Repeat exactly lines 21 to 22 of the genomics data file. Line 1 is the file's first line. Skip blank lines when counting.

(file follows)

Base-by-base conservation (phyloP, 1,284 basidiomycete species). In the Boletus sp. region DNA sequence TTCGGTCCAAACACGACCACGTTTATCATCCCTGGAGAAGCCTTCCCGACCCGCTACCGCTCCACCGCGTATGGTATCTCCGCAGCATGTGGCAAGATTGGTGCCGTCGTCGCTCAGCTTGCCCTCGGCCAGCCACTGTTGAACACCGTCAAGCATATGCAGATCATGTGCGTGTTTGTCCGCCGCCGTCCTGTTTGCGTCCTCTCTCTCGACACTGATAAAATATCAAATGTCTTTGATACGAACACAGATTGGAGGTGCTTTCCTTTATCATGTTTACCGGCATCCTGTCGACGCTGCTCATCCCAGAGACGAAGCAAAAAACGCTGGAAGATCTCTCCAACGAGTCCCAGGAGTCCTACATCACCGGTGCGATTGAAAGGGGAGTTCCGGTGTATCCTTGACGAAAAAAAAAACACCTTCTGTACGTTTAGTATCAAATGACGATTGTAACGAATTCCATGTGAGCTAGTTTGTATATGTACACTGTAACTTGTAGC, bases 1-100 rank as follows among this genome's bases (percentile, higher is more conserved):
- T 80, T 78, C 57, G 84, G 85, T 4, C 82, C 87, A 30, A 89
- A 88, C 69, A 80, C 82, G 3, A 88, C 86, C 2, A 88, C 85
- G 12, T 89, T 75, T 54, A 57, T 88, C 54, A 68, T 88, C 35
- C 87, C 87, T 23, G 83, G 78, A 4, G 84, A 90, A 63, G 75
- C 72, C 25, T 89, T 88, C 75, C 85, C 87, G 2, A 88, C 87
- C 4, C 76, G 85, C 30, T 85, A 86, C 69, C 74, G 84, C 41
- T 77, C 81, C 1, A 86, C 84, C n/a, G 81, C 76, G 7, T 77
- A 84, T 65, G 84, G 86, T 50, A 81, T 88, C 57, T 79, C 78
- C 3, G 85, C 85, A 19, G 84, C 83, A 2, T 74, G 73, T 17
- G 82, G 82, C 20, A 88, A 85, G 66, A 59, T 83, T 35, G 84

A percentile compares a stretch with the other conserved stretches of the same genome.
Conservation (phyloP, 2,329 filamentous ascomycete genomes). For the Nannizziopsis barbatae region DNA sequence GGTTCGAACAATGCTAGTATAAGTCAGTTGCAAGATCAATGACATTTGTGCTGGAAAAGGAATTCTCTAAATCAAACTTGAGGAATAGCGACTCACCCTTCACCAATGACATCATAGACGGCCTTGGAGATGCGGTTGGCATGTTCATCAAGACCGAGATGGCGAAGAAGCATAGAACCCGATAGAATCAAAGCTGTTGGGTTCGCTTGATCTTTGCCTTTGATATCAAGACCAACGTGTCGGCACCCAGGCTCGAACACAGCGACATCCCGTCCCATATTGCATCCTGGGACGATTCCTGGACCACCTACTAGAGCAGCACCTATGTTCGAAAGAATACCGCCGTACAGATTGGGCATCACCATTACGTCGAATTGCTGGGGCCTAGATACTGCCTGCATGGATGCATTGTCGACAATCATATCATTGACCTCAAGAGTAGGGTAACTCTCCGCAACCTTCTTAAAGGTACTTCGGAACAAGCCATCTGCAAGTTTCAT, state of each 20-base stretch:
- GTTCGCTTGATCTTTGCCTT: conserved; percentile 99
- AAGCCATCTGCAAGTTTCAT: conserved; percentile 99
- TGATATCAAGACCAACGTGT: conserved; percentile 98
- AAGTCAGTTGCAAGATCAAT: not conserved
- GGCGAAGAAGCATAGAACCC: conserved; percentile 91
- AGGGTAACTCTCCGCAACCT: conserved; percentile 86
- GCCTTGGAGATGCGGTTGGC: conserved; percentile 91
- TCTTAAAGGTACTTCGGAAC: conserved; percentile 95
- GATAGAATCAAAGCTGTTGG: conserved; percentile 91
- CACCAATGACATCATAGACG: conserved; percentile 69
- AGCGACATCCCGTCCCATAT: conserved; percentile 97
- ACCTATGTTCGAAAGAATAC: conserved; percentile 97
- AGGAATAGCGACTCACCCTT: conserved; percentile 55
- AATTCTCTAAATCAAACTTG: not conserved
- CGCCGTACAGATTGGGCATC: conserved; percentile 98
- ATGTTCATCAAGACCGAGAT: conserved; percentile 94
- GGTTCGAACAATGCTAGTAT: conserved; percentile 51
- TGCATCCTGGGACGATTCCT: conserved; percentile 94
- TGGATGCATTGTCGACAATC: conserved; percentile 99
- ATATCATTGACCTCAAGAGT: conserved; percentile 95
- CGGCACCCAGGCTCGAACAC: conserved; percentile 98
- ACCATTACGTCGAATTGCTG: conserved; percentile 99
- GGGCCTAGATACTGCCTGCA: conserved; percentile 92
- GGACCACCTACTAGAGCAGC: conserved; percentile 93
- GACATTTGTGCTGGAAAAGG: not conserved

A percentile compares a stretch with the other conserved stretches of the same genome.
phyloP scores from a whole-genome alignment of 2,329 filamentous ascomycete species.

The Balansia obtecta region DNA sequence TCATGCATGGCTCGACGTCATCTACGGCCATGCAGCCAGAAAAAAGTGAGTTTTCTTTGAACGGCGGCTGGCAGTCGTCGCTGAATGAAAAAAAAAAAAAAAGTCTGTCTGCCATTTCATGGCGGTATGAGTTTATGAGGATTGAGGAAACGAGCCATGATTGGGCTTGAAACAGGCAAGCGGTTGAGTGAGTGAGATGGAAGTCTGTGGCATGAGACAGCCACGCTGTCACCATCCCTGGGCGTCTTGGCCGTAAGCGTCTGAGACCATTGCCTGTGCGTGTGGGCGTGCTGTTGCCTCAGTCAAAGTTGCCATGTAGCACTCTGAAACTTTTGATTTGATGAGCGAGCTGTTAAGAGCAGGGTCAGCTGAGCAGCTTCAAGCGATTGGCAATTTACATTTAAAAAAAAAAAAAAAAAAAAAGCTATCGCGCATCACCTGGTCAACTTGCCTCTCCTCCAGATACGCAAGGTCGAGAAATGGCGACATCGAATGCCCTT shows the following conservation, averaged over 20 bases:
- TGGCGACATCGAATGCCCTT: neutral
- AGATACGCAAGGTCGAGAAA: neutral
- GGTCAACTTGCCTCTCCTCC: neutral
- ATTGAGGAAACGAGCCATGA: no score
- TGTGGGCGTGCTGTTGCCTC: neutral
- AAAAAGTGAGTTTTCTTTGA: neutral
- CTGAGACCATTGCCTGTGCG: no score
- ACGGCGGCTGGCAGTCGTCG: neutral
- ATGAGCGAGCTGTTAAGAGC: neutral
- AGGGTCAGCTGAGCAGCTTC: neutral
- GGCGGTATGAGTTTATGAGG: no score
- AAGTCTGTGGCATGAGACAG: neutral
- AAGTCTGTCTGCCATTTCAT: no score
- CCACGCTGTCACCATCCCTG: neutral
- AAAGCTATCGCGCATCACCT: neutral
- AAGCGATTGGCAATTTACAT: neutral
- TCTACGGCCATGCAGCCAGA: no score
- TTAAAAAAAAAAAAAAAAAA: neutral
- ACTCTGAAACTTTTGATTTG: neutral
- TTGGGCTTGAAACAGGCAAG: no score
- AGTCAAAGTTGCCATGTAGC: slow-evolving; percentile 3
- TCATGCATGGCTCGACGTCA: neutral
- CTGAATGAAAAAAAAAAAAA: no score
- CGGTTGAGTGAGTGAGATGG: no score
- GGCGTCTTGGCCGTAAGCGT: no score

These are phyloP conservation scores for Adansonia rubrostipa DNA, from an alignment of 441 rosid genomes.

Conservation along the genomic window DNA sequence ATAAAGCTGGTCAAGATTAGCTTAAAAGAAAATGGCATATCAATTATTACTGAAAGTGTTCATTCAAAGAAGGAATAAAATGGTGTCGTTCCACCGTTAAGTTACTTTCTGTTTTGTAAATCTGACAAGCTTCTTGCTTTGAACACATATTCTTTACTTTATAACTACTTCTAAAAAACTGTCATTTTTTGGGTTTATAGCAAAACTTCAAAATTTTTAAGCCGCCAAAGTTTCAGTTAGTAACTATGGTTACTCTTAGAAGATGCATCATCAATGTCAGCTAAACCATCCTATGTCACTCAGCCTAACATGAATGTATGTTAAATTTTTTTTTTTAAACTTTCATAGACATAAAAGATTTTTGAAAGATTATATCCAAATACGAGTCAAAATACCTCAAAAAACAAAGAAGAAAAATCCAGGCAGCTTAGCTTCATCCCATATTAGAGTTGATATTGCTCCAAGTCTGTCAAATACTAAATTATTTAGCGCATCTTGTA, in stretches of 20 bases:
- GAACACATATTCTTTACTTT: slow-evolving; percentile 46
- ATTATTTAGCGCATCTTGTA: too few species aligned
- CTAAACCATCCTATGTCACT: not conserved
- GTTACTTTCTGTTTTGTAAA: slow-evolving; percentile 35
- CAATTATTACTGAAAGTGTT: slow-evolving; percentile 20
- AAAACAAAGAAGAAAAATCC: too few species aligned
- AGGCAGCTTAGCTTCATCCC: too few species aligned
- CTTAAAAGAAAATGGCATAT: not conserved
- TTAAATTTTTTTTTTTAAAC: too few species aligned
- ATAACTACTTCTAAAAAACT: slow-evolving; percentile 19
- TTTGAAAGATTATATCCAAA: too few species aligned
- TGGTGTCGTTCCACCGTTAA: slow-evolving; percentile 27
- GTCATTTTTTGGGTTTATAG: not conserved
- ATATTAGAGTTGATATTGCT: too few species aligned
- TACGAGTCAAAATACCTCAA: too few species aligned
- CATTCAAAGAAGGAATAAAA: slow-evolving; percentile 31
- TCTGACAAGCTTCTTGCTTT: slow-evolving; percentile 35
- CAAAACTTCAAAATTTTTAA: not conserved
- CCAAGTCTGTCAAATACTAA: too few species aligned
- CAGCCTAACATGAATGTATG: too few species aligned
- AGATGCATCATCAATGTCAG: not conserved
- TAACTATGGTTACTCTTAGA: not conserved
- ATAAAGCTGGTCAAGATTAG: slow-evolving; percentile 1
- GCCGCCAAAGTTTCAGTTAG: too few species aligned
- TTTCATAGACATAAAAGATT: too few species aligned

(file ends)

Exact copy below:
- TCTTAAAGGTACTTCGGAAC: conserved; percentile 95
- GATAGAATCAAAGCTGTTGG: conserved; percentile 91